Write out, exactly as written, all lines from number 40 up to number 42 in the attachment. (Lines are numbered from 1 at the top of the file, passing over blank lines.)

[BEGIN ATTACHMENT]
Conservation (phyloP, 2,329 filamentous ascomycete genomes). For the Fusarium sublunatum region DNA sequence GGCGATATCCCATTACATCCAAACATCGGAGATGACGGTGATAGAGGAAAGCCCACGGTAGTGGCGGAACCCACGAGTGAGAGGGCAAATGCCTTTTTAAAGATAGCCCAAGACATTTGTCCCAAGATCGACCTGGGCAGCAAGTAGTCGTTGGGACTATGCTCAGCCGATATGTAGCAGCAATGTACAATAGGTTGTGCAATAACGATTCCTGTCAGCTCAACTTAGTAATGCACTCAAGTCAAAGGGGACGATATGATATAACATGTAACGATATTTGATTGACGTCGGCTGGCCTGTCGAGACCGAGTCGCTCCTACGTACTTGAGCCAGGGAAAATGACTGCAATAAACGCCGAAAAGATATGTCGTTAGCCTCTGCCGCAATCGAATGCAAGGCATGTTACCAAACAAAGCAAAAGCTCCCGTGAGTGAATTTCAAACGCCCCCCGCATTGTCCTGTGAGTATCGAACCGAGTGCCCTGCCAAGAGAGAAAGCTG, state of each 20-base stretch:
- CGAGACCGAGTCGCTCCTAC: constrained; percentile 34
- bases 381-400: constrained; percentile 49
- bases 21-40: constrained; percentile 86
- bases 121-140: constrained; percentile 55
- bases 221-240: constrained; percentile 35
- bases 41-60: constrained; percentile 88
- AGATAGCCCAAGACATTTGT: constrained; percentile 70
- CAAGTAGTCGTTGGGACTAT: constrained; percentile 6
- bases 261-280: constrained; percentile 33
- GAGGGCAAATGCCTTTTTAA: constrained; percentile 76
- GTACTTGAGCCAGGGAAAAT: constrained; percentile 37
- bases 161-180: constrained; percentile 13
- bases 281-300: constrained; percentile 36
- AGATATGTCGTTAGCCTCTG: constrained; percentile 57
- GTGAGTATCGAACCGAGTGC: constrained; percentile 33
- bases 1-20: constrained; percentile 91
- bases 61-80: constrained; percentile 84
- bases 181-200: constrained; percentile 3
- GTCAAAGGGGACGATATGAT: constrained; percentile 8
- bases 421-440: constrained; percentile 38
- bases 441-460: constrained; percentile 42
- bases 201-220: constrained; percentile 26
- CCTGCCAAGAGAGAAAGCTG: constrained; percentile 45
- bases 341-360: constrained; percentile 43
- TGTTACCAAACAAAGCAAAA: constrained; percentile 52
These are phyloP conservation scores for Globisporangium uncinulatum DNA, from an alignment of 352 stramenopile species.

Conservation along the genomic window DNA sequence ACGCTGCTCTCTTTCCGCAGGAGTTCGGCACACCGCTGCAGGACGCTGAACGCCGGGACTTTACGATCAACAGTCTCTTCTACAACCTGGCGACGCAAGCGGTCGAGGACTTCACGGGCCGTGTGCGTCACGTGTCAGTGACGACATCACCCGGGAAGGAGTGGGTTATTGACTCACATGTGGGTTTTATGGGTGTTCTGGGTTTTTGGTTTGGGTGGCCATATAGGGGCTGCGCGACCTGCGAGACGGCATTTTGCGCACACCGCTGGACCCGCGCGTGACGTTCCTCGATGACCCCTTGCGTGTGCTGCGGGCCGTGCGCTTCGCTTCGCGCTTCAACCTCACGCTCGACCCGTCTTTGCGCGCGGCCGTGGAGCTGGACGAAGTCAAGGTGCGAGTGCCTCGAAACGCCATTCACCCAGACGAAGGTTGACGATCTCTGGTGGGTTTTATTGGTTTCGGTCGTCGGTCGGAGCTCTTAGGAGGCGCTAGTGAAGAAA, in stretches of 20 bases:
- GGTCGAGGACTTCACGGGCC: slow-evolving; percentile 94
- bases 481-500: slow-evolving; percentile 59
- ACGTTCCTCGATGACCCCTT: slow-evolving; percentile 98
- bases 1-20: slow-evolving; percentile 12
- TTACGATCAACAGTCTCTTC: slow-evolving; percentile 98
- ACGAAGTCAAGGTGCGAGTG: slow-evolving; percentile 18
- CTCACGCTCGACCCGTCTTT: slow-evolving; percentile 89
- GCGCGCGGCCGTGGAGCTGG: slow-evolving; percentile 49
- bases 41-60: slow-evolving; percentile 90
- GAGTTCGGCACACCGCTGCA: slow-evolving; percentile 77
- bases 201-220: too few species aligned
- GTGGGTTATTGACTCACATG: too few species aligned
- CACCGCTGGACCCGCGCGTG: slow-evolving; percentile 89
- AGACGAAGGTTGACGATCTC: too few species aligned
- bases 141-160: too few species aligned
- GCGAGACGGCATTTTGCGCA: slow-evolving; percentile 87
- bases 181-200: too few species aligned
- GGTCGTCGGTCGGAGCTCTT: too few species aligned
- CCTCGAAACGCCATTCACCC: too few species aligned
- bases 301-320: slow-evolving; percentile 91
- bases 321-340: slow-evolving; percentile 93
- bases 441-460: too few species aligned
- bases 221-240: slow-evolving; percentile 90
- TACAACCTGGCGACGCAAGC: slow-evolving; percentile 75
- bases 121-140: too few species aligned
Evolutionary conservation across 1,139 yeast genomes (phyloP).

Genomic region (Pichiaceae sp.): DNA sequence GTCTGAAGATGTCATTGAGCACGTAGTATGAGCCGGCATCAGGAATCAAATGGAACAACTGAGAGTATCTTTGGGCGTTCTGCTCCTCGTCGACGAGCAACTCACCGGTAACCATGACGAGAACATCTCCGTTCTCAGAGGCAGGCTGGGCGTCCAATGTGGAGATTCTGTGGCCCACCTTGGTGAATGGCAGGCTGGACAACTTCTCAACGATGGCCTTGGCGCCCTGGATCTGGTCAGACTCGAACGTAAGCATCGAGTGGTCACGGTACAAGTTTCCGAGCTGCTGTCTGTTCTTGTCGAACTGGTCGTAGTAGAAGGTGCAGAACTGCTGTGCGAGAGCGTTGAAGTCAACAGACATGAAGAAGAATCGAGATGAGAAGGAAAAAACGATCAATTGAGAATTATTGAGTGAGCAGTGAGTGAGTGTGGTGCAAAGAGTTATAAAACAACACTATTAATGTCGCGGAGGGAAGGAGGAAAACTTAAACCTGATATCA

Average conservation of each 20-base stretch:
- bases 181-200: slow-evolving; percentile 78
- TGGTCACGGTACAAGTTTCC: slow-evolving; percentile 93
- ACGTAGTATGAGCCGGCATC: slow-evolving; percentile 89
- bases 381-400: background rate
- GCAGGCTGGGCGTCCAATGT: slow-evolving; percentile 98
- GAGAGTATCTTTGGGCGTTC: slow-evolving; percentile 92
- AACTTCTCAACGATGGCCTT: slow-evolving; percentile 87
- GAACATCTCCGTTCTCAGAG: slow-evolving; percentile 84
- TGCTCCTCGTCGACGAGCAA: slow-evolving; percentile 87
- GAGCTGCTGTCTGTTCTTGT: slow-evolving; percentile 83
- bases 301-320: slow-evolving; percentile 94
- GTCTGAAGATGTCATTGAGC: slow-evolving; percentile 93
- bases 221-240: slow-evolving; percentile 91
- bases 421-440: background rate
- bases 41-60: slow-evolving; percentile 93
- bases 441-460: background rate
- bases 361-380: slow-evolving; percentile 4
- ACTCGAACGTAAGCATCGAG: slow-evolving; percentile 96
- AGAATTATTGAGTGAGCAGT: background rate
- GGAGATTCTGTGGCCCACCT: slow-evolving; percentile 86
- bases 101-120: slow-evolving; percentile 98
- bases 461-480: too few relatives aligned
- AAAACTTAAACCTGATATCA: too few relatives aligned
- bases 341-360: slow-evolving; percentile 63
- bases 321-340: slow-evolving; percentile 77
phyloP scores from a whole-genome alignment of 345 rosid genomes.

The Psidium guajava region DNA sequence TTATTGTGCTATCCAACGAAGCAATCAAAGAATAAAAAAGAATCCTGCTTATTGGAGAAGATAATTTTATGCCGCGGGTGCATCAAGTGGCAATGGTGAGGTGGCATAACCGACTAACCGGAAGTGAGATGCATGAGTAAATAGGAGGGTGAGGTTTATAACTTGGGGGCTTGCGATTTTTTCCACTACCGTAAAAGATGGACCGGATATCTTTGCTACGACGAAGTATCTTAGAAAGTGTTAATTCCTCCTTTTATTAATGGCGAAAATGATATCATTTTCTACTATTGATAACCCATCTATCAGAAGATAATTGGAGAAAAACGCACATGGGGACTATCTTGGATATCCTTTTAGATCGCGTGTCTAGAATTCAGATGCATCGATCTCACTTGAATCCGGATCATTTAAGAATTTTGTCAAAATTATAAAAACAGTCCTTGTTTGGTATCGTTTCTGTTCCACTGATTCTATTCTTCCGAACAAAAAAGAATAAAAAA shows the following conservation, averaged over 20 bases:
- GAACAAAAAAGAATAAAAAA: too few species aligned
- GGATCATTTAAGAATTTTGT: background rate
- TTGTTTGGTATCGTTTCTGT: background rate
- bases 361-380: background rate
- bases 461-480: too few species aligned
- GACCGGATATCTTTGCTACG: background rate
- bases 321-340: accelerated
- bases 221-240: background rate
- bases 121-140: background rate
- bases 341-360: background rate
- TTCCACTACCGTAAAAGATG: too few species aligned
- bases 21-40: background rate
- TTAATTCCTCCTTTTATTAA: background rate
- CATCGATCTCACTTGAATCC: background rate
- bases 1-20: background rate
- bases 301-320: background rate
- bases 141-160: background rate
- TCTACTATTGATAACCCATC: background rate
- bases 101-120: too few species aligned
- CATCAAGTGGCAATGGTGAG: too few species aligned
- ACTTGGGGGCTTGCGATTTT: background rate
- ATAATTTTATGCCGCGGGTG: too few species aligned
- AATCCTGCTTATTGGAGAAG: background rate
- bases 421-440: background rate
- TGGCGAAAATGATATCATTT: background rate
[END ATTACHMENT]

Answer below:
- GTGGGTTATTGACTCACATG: too few species aligned
- CACCGCTGGACCCGCGCGTG: slow-evolving; percentile 89
- AGACGAAGGTTGACGATCTC: too few species aligned